Court Stops Financial Reporting Council From Investigating Sanusi, CBN

A Federal High Court in Lagos has given a preservatory order restraining the Financial Reporting Council of Nigeria, FRCN, from investigating the suspended Central Bank Governor, Lamido Sanusi.

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Justice J.T. Tsoho gave the order on Friday in a suit filed by Mr. Sanusi through his counsel, Kola Awodehin. Friday’s order comes 24 hours after a separate court ruled that Mr. Sanusi was illegally detained and his passport illegally seized by the Department of State Security Service, SSS, after his suspension. The court ordered the payment of N50 million damages to Mr. Sanusi.

On Friday, Justice Tsoho barred the FRCN from investigating Mr. Sanusi and the Central Bank, CBN, pending the determination of the suit.

Mr. Sanusi had on March 27 refused to appear before the Council which was investigating allegations of financial recklessness against the CBN boss. In a letter to the Executive Secretary of FRCN, Jim Obazee, to explain why his client would not honour the Council’s invitation, Mr. Awodein, a Senior Advocate of Nigeria, SAN, said the invitation was not only in bad faith, but premeditated to embarrass and disparage his client.

President Goodluck Jonathan had suspended Mr. Sanusi from office on February 20, 2014 following the recommendation by the Council, which accused the CBN, under his leadership, of financial recklessness.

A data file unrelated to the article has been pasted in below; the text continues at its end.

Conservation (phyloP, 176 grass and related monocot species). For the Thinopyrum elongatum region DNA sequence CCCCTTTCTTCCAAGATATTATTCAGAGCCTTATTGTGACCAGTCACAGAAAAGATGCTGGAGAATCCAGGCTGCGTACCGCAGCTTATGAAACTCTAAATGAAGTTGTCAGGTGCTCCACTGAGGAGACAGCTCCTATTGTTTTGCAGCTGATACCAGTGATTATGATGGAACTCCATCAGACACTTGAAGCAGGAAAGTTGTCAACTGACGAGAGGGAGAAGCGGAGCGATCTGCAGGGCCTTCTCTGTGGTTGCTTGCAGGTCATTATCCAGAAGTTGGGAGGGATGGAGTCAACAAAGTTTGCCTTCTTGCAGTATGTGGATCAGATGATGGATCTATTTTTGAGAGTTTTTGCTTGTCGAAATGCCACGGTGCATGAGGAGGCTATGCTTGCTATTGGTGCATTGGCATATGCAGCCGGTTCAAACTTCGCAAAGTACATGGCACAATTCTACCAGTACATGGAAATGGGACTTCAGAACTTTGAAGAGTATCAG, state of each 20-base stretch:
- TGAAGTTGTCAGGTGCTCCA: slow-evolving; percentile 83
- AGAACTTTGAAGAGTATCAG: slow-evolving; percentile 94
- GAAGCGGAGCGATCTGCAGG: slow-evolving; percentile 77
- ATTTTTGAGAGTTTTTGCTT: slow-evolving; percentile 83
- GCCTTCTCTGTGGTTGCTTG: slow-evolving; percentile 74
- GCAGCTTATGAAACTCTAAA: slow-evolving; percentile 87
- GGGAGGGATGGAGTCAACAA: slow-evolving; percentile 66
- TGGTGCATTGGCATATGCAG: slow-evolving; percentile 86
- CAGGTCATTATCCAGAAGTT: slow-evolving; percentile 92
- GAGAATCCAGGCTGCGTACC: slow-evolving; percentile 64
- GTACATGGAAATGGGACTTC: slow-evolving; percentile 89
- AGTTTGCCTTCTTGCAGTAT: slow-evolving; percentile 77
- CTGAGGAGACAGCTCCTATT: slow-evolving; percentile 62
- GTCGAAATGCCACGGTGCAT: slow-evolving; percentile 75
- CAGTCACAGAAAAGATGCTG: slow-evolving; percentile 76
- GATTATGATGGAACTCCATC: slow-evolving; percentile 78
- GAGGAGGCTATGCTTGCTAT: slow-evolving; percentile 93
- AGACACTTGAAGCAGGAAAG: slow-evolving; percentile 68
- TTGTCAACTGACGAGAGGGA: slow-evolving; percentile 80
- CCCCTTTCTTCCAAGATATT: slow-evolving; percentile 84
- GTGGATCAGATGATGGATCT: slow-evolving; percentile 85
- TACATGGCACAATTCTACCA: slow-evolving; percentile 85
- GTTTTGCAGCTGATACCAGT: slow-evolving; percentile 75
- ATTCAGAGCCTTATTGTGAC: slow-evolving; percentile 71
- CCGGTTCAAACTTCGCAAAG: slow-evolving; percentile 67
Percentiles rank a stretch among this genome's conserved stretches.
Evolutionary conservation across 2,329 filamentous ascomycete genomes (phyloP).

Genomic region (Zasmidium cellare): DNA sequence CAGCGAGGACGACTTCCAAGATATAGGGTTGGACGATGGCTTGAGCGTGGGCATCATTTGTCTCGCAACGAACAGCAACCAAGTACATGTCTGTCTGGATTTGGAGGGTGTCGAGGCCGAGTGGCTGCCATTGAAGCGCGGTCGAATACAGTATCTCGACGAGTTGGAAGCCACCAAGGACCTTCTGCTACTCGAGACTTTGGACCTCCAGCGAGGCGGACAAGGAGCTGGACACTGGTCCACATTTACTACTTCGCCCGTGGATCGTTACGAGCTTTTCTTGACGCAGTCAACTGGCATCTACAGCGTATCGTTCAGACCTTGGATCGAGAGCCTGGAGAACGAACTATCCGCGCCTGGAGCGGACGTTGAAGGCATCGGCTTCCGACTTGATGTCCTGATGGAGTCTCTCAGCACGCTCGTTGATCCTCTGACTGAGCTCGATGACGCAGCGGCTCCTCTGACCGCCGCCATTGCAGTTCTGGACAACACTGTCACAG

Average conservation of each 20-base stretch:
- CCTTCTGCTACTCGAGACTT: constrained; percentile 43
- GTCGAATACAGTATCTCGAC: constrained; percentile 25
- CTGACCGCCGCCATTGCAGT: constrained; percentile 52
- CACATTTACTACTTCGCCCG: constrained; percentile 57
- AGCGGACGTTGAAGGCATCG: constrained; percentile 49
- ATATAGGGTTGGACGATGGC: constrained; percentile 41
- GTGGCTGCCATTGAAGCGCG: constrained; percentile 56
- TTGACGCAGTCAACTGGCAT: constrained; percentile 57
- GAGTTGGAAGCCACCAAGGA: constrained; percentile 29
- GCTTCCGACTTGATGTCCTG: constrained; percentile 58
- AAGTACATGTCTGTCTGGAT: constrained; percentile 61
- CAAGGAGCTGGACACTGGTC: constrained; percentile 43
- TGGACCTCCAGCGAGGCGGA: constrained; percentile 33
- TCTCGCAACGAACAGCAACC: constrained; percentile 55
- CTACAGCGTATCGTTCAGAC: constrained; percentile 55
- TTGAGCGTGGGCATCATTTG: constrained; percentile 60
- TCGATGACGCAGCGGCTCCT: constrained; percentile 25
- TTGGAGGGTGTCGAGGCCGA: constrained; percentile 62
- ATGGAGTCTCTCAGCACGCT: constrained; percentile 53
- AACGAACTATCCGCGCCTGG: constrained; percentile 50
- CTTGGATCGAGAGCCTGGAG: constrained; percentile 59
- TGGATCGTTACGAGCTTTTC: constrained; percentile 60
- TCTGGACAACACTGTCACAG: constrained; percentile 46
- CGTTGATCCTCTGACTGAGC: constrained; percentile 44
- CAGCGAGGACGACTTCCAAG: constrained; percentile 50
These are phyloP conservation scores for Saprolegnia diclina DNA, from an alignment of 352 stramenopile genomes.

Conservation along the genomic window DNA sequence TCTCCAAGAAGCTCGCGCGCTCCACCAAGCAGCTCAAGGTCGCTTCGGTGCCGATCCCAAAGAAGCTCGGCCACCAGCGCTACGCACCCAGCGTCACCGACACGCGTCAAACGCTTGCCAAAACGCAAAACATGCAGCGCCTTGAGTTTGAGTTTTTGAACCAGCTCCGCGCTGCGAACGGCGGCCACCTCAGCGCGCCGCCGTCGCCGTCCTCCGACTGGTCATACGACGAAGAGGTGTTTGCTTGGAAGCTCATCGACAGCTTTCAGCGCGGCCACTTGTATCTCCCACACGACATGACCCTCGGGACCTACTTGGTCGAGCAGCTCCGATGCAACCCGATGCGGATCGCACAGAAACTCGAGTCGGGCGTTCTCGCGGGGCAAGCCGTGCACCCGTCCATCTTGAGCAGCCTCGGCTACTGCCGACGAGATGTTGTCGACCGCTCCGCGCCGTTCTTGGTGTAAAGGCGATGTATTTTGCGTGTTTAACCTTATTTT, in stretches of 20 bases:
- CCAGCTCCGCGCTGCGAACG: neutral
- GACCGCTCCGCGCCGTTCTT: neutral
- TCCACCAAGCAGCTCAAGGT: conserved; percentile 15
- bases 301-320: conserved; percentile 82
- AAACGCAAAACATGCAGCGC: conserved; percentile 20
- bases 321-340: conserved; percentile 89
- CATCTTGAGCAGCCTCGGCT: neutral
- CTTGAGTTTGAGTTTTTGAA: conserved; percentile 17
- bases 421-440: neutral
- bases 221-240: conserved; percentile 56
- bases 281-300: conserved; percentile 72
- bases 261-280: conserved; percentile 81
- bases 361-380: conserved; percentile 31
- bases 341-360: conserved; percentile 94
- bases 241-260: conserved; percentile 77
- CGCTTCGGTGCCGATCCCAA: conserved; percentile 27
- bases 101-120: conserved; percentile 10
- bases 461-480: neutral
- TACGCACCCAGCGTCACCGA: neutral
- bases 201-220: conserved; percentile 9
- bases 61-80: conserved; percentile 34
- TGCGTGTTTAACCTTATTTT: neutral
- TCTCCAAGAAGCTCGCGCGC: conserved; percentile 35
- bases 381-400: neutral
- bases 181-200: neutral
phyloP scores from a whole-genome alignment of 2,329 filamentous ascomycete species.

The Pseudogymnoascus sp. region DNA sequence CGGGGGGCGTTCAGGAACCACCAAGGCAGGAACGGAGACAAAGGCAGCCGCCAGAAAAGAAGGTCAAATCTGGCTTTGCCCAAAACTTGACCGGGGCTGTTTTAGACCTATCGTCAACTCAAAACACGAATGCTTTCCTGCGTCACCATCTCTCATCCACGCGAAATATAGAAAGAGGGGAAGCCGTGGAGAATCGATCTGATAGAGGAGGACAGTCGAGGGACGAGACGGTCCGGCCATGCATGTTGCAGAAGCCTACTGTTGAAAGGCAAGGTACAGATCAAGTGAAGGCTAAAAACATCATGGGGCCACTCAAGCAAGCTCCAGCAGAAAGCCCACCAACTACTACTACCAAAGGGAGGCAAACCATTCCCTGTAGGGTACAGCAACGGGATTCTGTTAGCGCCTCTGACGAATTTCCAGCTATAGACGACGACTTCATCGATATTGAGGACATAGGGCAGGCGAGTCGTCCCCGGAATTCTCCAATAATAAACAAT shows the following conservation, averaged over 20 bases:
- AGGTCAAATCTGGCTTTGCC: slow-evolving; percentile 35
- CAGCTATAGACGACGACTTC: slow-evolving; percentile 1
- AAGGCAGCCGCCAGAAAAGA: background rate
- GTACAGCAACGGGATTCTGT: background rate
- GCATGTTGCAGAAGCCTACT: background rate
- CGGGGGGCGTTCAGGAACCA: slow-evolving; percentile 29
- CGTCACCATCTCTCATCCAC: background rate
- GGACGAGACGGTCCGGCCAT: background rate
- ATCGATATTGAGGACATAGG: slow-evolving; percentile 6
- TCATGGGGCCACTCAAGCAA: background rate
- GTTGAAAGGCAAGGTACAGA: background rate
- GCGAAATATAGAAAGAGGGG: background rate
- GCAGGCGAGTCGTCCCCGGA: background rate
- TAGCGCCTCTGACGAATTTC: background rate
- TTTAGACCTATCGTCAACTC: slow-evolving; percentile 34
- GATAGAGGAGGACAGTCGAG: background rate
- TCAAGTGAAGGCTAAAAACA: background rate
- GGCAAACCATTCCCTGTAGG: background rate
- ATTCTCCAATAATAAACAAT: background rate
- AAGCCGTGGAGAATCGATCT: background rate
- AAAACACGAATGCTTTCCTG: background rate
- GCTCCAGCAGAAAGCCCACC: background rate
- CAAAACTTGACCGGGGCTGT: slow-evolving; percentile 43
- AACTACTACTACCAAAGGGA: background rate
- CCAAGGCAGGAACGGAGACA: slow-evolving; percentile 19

The recommendations followed the Council’s review of Mr. Sanusi’s response to its report on the audited financial statement of the CBN for the year ended December 2012 and other related issues, which it described as unsatisfactory.

Following the receipt of the Council’s invitation on March 14, 2014, Mr. Sanusi said he responded two days later seeking clarification on the specific activities of the CBN the FRCN was investigating.

He said since no response was forthcoming from the Council, he did not see any need to honour the invitation, noting that he was surprised to see advertorials in newspapers and other media publicizing the invitation.

Mr. Sanusi said he was not afraid of any objective investigation by an appropriate and impartial authority into either the activities of the CBN during his tenure, or his activities as a citizen. He said he was, however, constrained to decline the FRC’s invitation for some compelling reasons. He gave the reasons as bias, breach of the rules of natural justice, absence of statutory powers, violation of the rule of law, and the Council’s attempt to carry out an investigation considered prejudicial to good public administration and the special position of the CBN.

It was on that same day that Mr. Sanusi filed the suit that Justice Tsoho heard on Friday. According to legal papers filed, Mr. Sanusi’s lawyers told the court that by virtue of the provisions of Sections 7, 8, and 62 of the FRCN Act 2011, the Council lacked the statutory powers to investigate him and the CBN.

The council, after receiving Mr. Sanusi’s court papers last Thursday halted investigations of the bank chief but said it would continue with the CBN. Friday’s court order, however, asked the FRCN to halt the investigation of both parties.

The case was adjourned to April 11.

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